In recent years, new housebuilding in London has persistently fallen short of targets set in the London Plan. This has worsened the housing affordability crisis: buying a home and renting privately are increasingly unaffordable for Londoners, with businesses identifying this as a major challenge to staff recruitment and retention. 1
The role of councils in housebuilding has sharply declined since its heyday in the 1960s and 1970s, when London boroughs were the primary agencies for housebuilding in the capital and built many schemes showcasing excellent design – as well as some of more questionable quality. Since then, councils have been discouraged from getting involved in housing supply, partly through cuts in housing subsidies and caps on borrowing.
Recent years, however, have seen a shift.
Against significant political and economic uncertainty, some councils have used innovative approaches to start building more homes again spurred by greater financial independence and new powers granted to them through “localism” – as well as a sense that other developers won’t deliver the mix of market and affordable homes that are needed in their areas.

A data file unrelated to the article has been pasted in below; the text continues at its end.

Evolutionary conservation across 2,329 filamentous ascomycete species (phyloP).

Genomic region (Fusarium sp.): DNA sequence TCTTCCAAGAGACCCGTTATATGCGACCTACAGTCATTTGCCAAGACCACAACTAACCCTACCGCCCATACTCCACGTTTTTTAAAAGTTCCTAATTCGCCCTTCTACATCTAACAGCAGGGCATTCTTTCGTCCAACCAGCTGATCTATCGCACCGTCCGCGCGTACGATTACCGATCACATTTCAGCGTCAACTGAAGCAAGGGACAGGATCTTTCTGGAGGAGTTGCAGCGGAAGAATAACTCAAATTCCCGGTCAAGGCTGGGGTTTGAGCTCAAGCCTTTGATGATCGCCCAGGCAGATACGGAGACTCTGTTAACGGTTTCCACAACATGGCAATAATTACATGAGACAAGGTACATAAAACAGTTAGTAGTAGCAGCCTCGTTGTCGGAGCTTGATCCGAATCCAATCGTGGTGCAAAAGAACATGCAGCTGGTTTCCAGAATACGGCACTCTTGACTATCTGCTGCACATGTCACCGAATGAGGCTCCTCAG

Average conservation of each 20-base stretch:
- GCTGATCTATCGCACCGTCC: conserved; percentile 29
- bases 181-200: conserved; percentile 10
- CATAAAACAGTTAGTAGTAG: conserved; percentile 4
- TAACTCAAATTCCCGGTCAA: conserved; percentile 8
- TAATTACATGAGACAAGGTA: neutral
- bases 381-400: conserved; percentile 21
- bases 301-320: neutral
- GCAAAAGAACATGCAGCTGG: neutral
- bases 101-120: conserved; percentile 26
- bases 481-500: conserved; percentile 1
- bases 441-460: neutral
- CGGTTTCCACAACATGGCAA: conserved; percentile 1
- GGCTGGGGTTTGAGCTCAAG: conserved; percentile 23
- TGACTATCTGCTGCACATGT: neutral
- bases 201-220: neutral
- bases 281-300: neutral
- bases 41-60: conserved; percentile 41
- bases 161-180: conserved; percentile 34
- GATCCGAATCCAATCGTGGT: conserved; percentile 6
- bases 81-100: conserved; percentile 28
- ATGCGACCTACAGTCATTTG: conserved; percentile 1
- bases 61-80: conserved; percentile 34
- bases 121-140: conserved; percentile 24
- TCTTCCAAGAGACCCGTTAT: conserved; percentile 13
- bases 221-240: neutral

As the Mayor’s draft New London Plan sets ambitious housing targets, this report will look at councils’ efforts to boost housebuilding in London to date. It will focus on approaches that are primarily led by councils, such as direct delivery and delivery through wholly-owned companies – rather than approaches such as joint ventures with private sector partners, which involve different financial and risk-sharing models.
The aim of this research is to evaluate the current landscape of council-led housing delivery in London and appraise the potential for councils to build more, as well as the financial implications of this. This report will highlight the existing drivers of council-led housing delivery, and the challenges and complexities of scaling up. It draws on interviews with politicians, council officers, researchers and experts in the field, as well as a survey of senior housing officers, and qualitative and quantitative desktop research. From these, the report develops recommendations on how to optimise council housebuilding for the near future.